More paper applications for Navajo Nation financial assistance program on the way
FARMINGTON — The Navajo Nation Office of the Controller is working toward releasing more paper applications for the tribe's hardship assistance program after shortages caused challenges for chapters and frustration among applicants.
The Navajo Nation CARES Fund Hardship Assistance Program launched on Oct. 26 with the availability of paper applications for enrolled members of the tribe who are 65 and older or who have disabilities.
An Oct. 26 press release from the controller's office states that only 3,000 applications were printed during the weekend, then distributed to the 110 chapters.
The delay was due to the application being printed on a certain type of paper – like a ballot – and because they are numbered to prevent fraud, the release states.
Controller Pearline Kirk said the printing process continues and 200,000 applications will be made available to the chapters.
"This application process is not first-come-first-served. No matter when you apply, your application will be given equal treatment. Thank you for your understanding and patience during this time," Kirk said.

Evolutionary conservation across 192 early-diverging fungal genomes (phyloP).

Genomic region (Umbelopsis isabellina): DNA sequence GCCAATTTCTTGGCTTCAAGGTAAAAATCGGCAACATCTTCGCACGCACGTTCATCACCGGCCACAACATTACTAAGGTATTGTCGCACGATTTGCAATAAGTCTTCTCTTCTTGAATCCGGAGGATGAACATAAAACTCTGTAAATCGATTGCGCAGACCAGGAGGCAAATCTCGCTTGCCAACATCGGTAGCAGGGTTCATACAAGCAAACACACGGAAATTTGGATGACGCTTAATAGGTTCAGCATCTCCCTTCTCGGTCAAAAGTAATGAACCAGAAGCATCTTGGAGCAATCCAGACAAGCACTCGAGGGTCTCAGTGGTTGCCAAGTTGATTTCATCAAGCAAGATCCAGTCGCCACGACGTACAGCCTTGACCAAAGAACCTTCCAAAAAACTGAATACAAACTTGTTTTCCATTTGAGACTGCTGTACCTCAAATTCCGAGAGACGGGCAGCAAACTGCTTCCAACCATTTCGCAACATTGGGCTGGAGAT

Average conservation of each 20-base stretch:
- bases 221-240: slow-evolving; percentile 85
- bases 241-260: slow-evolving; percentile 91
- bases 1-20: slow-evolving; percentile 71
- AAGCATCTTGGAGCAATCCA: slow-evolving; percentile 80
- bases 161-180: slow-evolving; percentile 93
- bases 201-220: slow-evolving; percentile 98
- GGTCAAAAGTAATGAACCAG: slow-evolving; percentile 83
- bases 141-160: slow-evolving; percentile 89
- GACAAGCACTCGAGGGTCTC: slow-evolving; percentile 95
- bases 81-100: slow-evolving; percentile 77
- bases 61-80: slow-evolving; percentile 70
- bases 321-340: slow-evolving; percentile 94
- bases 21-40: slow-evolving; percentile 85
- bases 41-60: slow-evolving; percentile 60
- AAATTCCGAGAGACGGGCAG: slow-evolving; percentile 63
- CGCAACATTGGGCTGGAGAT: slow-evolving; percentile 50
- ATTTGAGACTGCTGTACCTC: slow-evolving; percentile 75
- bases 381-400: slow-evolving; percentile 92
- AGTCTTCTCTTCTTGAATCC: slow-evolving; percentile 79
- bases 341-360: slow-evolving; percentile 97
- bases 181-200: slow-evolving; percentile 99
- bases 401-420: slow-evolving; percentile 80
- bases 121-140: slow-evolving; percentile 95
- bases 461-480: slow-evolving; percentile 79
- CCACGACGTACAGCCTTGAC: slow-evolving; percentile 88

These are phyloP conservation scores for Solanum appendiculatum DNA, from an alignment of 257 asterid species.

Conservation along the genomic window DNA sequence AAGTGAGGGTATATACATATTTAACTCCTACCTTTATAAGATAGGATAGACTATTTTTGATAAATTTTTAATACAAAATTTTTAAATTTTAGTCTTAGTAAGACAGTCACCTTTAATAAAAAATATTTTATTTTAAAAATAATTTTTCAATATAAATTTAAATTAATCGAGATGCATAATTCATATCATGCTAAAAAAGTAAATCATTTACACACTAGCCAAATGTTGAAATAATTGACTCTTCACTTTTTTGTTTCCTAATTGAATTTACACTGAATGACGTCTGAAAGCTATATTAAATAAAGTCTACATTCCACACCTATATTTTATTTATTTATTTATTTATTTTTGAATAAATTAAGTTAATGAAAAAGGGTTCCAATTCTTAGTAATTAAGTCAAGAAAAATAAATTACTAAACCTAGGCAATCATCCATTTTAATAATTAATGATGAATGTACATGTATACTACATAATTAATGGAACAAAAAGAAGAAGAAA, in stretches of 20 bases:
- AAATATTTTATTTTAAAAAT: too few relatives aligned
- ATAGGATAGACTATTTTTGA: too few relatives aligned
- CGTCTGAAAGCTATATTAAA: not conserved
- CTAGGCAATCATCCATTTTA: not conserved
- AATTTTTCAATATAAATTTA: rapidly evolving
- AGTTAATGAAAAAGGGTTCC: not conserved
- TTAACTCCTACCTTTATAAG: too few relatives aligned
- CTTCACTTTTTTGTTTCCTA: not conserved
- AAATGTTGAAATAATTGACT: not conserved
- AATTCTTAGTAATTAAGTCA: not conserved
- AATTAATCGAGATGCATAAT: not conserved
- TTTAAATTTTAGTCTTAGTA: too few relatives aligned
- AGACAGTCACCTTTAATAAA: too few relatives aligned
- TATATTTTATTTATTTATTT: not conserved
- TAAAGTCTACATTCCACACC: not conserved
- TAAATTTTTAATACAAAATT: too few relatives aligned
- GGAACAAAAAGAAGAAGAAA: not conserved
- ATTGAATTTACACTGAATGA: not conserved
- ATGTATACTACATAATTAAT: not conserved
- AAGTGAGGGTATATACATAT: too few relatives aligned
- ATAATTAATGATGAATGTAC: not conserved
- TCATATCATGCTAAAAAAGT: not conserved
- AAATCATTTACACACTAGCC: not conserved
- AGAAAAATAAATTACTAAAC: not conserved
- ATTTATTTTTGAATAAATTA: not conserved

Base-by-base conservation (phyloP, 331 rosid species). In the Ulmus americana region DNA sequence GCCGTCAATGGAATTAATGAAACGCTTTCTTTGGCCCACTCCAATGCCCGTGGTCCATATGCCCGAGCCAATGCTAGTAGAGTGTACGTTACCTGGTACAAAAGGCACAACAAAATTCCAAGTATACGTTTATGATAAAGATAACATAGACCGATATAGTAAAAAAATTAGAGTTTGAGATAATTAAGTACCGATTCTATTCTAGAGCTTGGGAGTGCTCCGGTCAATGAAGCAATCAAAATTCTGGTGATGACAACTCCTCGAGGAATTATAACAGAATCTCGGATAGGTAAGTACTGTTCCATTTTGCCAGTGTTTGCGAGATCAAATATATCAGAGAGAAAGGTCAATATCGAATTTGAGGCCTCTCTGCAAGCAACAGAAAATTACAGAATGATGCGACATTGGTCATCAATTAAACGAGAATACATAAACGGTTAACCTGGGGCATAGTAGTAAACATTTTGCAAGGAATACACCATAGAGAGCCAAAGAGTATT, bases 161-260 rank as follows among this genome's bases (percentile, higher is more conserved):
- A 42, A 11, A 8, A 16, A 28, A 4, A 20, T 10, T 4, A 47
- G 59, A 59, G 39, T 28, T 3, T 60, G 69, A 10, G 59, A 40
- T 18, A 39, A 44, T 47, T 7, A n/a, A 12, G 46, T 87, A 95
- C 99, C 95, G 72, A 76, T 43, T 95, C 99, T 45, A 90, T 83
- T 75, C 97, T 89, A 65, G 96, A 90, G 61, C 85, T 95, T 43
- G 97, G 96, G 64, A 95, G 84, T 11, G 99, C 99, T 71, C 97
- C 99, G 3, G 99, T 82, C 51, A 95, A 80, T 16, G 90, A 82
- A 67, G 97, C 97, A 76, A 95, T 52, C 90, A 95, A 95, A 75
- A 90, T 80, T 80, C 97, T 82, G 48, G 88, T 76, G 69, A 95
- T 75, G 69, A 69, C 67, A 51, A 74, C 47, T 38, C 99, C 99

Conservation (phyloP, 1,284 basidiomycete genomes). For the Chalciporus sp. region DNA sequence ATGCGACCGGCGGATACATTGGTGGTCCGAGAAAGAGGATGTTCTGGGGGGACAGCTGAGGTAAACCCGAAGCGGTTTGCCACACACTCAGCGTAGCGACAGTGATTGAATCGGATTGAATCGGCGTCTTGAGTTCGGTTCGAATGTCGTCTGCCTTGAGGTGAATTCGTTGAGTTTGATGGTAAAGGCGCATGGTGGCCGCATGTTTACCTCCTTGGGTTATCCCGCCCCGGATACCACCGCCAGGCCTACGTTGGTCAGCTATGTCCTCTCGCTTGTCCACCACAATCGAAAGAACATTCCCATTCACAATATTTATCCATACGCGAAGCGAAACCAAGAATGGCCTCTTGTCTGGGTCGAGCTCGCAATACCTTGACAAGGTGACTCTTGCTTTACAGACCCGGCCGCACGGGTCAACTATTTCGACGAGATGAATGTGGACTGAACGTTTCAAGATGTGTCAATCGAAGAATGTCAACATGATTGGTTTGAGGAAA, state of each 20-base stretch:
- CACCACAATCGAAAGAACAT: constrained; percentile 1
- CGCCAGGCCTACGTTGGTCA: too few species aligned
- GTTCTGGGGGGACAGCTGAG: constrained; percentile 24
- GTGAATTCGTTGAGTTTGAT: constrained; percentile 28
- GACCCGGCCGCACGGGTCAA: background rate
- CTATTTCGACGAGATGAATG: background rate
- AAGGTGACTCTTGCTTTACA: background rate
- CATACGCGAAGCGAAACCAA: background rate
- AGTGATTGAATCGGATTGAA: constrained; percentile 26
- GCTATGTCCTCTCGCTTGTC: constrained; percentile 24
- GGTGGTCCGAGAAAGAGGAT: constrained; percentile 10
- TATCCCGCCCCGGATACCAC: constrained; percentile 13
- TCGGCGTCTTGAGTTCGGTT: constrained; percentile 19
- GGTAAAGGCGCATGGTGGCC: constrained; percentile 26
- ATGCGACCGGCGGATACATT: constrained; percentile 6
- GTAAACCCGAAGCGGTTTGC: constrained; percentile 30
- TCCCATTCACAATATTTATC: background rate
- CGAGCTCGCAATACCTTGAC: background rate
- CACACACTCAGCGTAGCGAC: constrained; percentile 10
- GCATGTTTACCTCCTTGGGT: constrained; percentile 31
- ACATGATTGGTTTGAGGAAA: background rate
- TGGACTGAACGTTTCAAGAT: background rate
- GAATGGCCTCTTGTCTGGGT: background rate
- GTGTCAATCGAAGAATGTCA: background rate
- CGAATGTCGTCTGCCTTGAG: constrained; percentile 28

The controller's office reminds the public that paper applications are intended for the elderly and people with disabilities who "cannot fill out the application online."
"It is recommended that everyone who is able to apply online do so opposed to the hardcopy application. The website link for the online application will be available beginning Nov. 2," the release states.
Five chapters in San Juan County, when contacted by The Daily Times, reported they each received 20 applications on Oct. 26.
Upper Fruitland Chapter Manager Alvis Kee said when he arrived at the chapter house at about 7:30 a.m. on Oct. 26, there were a couple of residents waiting for applications.
But chapter staff did not start helping residents until 1 p.m. because Kee had to pick up the applications from an agency office in Shiprock. Chapter staff also set-up tables and personal protective barriers inside the Walter Collins Center, where they assisted residents in filling out applications.
"It was difficult because we didn't know what to tell the citizens. That was the most challenging part, trying to keep the community informed of what the expectations were and what the process was going to be," Kee said.
Newcomb Chapter Manager Norman Benally expressed a similar sentiment about the hardship assistance program rollout.
"As far as our chapter, we haven't received any information in regard to processes and procedures and that's the frustrating part," he said.
At Naschitti Chapter, Carissa Wood and her staff are preparing for the next round of paper applications.
Wood, the chapter manager, said they have been collecting information from applicants so they can input those details after the forms are received this week.
"We're trying to alleviate the long wait," she said.
Noel Lyn Smith covers the Navajo Nation for The Daily Times. She can be reached at 505-564-4636 or by email at firstname.lastname@example.org.
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